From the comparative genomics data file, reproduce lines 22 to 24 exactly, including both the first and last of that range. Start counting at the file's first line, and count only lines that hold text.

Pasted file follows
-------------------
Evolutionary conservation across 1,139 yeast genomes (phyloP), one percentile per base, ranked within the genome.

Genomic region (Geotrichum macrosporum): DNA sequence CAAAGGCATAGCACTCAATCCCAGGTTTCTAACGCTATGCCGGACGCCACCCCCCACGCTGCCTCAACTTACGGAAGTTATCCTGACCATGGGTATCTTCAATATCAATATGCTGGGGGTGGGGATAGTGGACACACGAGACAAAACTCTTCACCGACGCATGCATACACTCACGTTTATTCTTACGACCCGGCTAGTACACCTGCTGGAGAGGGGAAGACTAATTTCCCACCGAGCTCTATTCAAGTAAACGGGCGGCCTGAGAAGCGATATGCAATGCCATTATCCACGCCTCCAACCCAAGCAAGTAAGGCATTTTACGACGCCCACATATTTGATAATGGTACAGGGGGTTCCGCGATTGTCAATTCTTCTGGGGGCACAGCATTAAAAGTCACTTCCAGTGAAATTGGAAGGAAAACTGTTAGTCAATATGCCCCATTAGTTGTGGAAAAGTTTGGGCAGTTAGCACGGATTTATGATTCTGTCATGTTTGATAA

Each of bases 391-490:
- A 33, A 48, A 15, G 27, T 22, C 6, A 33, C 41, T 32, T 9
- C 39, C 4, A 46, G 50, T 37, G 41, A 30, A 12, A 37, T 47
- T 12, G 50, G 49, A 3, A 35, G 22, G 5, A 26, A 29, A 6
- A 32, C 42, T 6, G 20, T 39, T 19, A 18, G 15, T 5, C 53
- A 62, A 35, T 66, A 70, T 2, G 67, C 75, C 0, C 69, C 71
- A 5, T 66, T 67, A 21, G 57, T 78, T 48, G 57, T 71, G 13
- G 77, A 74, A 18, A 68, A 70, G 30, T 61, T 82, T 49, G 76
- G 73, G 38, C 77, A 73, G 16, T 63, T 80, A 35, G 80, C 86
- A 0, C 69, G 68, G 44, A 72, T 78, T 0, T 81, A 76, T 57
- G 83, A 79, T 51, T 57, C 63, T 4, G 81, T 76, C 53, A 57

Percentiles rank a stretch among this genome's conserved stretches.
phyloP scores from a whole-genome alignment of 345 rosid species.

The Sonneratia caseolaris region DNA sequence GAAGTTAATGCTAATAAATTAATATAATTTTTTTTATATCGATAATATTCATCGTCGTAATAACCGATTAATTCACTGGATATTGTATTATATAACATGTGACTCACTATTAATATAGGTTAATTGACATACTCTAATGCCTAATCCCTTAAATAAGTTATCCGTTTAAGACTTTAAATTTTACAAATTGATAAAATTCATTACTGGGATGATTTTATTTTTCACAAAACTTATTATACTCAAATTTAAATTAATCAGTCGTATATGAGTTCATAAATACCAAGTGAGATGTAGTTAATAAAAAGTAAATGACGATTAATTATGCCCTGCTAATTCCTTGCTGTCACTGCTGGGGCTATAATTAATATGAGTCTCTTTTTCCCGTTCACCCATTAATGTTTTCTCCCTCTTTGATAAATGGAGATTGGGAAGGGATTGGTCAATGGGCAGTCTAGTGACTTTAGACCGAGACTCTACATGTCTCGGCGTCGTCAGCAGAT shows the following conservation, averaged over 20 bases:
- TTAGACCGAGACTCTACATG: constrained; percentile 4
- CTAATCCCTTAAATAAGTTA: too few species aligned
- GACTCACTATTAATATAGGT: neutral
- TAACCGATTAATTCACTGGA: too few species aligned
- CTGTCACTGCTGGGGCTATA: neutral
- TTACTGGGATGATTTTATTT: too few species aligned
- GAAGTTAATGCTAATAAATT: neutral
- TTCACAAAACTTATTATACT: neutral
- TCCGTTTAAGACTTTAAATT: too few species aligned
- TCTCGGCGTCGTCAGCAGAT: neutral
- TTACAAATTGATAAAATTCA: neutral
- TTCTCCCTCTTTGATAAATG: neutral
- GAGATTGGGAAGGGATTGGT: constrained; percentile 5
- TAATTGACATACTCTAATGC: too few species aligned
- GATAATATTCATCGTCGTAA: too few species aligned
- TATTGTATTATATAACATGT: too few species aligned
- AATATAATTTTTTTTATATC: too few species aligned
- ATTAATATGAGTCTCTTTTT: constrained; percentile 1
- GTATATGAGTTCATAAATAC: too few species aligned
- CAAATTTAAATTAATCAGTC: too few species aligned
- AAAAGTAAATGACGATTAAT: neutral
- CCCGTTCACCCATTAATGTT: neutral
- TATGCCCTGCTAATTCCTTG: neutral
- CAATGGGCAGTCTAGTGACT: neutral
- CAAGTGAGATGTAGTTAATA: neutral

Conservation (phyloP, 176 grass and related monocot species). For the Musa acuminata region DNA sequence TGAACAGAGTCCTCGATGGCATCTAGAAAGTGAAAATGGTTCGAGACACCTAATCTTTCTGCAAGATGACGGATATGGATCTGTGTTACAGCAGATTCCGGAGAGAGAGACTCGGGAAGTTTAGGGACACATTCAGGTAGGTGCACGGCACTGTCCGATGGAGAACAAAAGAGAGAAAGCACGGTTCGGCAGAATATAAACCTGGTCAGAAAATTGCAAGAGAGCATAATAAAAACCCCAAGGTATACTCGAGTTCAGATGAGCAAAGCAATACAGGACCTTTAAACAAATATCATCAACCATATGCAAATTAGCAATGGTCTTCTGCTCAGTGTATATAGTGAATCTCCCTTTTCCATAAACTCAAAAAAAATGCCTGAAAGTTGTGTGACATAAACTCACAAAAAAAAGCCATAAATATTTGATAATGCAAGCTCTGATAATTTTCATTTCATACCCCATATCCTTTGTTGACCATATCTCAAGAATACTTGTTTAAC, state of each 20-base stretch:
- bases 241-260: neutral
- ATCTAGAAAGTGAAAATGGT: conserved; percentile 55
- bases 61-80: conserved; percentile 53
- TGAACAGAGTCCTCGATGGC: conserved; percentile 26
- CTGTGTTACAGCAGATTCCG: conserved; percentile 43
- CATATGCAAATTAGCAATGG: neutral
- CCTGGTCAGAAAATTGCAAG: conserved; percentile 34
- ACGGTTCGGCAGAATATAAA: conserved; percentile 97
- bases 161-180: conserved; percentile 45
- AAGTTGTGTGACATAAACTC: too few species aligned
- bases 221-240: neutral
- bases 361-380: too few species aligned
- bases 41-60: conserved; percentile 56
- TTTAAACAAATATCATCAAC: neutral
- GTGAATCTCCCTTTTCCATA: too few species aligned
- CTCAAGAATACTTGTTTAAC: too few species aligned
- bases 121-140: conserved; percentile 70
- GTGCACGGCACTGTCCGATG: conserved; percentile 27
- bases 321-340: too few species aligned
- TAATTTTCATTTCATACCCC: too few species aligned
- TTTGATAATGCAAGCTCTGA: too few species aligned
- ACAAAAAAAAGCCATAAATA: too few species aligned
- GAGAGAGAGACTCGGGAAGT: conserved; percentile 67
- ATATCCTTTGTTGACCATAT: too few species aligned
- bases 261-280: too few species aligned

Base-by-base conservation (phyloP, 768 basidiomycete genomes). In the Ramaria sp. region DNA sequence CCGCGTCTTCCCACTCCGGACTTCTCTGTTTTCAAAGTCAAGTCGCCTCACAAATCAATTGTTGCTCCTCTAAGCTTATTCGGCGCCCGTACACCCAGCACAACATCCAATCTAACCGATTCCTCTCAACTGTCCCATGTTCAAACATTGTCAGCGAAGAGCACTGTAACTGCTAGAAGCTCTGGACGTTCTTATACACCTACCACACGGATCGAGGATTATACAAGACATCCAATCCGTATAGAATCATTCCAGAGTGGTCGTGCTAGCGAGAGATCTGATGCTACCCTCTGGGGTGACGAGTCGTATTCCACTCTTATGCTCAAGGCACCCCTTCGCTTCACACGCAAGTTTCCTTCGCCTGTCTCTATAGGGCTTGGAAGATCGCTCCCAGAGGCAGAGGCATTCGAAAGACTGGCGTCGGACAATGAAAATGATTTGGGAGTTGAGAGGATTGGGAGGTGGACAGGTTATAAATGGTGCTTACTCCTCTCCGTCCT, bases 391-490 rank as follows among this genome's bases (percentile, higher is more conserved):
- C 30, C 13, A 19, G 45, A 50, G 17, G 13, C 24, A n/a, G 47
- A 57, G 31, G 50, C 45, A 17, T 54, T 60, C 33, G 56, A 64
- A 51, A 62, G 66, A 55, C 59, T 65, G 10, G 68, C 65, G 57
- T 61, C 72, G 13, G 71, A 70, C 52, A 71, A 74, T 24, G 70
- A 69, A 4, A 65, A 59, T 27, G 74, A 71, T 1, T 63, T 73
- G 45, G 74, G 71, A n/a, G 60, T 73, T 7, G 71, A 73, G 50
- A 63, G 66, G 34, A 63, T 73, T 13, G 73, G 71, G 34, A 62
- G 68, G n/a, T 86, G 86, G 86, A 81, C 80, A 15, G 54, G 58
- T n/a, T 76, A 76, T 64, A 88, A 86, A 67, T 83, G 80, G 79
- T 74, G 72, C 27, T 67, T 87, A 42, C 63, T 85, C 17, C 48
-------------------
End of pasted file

- TTACTGGGATGATTTTATTT: too few species aligned
- GAAGTTAATGCTAATAAATT: neutral
- TTCACAAAACTTATTATACT: neutral